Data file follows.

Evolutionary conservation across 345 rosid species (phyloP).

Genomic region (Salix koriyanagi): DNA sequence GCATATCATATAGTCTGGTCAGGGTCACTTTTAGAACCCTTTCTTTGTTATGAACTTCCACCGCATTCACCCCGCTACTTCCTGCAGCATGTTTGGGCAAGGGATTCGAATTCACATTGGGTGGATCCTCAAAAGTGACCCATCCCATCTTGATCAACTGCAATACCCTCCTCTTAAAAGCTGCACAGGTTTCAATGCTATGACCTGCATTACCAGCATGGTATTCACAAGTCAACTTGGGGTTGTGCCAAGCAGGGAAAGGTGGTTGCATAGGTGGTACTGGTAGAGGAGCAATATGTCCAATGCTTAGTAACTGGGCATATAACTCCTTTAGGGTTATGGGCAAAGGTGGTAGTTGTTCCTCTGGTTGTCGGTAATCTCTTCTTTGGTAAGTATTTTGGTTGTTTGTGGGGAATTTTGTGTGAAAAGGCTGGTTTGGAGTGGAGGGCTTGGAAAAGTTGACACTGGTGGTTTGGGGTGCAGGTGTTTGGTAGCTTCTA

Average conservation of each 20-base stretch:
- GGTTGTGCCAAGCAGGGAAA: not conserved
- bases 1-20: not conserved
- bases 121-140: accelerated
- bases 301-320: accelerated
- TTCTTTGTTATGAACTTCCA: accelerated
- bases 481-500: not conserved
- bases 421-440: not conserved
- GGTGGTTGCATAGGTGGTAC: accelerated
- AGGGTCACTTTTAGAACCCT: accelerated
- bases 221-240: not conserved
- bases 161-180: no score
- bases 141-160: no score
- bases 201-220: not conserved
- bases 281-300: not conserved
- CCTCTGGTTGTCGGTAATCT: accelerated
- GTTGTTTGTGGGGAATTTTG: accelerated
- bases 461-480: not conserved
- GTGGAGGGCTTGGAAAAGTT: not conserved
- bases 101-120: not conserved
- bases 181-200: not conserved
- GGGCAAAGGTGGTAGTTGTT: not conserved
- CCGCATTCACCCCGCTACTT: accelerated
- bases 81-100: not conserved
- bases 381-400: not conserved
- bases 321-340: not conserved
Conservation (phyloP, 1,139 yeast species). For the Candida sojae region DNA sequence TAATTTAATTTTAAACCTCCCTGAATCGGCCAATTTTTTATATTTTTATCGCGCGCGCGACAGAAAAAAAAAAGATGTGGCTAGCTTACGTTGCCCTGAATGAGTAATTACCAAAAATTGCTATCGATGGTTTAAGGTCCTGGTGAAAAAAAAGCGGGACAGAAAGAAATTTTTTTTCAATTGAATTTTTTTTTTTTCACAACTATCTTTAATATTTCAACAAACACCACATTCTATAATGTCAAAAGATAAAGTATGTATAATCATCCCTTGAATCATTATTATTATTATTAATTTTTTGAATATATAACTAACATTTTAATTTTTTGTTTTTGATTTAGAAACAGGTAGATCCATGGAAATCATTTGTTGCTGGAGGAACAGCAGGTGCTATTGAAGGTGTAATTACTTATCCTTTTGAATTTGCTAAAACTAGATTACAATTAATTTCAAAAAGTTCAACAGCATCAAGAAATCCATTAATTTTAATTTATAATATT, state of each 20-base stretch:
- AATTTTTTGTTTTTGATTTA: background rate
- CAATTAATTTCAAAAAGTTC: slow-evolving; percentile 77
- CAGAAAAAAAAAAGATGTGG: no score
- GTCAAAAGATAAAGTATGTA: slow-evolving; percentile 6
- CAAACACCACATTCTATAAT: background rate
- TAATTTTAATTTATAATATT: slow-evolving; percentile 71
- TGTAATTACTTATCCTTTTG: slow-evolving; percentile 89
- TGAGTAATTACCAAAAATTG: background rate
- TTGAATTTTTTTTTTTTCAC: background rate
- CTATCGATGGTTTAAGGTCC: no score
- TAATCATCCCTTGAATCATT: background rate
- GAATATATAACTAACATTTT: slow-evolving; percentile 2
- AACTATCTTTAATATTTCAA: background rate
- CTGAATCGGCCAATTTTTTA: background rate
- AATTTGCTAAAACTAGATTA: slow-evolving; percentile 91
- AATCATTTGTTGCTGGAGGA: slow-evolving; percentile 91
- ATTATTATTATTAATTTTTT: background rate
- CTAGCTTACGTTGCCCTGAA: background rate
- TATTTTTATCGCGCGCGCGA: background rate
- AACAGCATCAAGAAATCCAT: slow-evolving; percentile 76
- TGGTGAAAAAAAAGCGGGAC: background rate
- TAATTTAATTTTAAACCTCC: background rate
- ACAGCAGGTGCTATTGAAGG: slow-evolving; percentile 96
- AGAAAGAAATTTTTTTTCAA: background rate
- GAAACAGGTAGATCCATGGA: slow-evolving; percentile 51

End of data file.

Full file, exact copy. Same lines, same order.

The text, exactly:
Evolutionary conservation across 345 rosid species (phyloP).

Genomic region (Salix koriyanagi): DNA sequence GCATATCATATAGTCTGGTCAGGGTCACTTTTAGAACCCTTTCTTTGTTATGAACTTCCACCGCATTCACCCCGCTACTTCCTGCAGCATGTTTGGGCAAGGGATTCGAATTCACATTGGGTGGATCCTCAAAAGTGACCCATCCCATCTTGATCAACTGCAATACCCTCCTCTTAAAAGCTGCACAGGTTTCAATGCTATGACCTGCATTACCAGCATGGTATTCACAAGTCAACTTGGGGTTGTGCCAAGCAGGGAAAGGTGGTTGCATAGGTGGTACTGGTAGAGGAGCAATATGTCCAATGCTTAGTAACTGGGCATATAACTCCTTTAGGGTTATGGGCAAAGGTGGTAGTTGTTCCTCTGGTTGTCGGTAATCTCTTCTTTGGTAAGTATTTTGGTTGTTTGTGGGGAATTTTGTGTGAAAAGGCTGGTTTGGAGTGGAGGGCTTGGAAAAGTTGACACTGGTGGTTTGGGGTGCAGGTGTTTGGTAGCTTCTA

Average conservation of each 20-base stretch:
- GGTTGTGCCAAGCAGGGAAA: not conserved
- bases 1-20: not conserved
- bases 121-140: accelerated
- bases 301-320: accelerated
- TTCTTTGTTATGAACTTCCA: accelerated
- bases 481-500: not conserved
- bases 421-440: not conserved
- GGTGGTTGCATAGGTGGTAC: accelerated
- AGGGTCACTTTTAGAACCCT: accelerated
- bases 221-240: not conserved
- bases 161-180: no score
- bases 141-160: no score
- bases 201-220: not conserved
- bases 281-300: not conserved
- CCTCTGGTTGTCGGTAATCT: accelerated
- GTTGTTTGTGGGGAATTTTG: accelerated
- bases 461-480: not conserved
- GTGGAGGGCTTGGAAAAGTT: not conserved
- bases 101-120: not conserved
- bases 181-200: not conserved
- GGGCAAAGGTGGTAGTTGTT: not conserved
- CCGCATTCACCCCGCTACTT: accelerated
- bases 81-100: not conserved
- bases 381-400: not conserved
- bases 321-340: not conserved
Conservation (phyloP, 1,139 yeast species). For the Candida sojae region DNA sequence TAATTTAATTTTAAACCTCCCTGAATCGGCCAATTTTTTATATTTTTATCGCGCGCGCGACAGAAAAAAAAAAGATGTGGCTAGCTTACGTTGCCCTGAATGAGTAATTACCAAAAATTGCTATCGATGGTTTAAGGTCCTGGTGAAAAAAAAGCGGGACAGAAAGAAATTTTTTTTCAATTGAATTTTTTTTTTTTCACAACTATCTTTAATATTTCAACAAACACCACATTCTATAATGTCAAAAGATAAAGTATGTATAATCATCCCTTGAATCATTATTATTATTATTAATTTTTTGAATATATAACTAACATTTTAATTTTTTGTTTTTGATTTAGAAACAGGTAGATCCATGGAAATCATTTGTTGCTGGAGGAACAGCAGGTGCTATTGAAGGTGTAATTACTTATCCTTTTGAATTTGCTAAAACTAGATTACAATTAATTTCAAAAAGTTCAACAGCATCAAGAAATCCATTAATTTTAATTTATAATATT, state of each 20-base stretch:
- AATTTTTTGTTTTTGATTTA: background rate
- CAATTAATTTCAAAAAGTTC: slow-evolving; percentile 77
- CAGAAAAAAAAAAGATGTGG: no score
- GTCAAAAGATAAAGTATGTA: slow-evolving; percentile 6
- CAAACACCACATTCTATAAT: background rate
- TAATTTTAATTTATAATATT: slow-evolving; percentile 71
- TGTAATTACTTATCCTTTTG: slow-evolving; percentile 89
- TGAGTAATTACCAAAAATTG: background rate
- TTGAATTTTTTTTTTTTCAC: background rate
- CTATCGATGGTTTAAGGTCC: no score
- TAATCATCCCTTGAATCATT: background rate
- GAATATATAACTAACATTTT: slow-evolving; percentile 2
- AACTATCTTTAATATTTCAA: background rate
- CTGAATCGGCCAATTTTTTA: background rate
- AATTTGCTAAAACTAGATTA: slow-evolving; percentile 91
- AATCATTTGTTGCTGGAGGA: slow-evolving; percentile 91
- ATTATTATTATTAATTTTTT: background rate
- CTAGCTTACGTTGCCCTGAA: background rate
- TATTTTTATCGCGCGCGCGA: background rate
- AACAGCATCAAGAAATCCAT: slow-evolving; percentile 76
- TGGTGAAAAAAAAGCGGGAC: background rate
- TAATTTAATTTTAAACCTCC: background rate
- ACAGCAGGTGCTATTGAAGG: slow-evolving; percentile 96
- AGAAAGAAATTTTTTTTCAA: background rate
- GAAACAGGTAGATCCATGGA: slow-evolving; percentile 51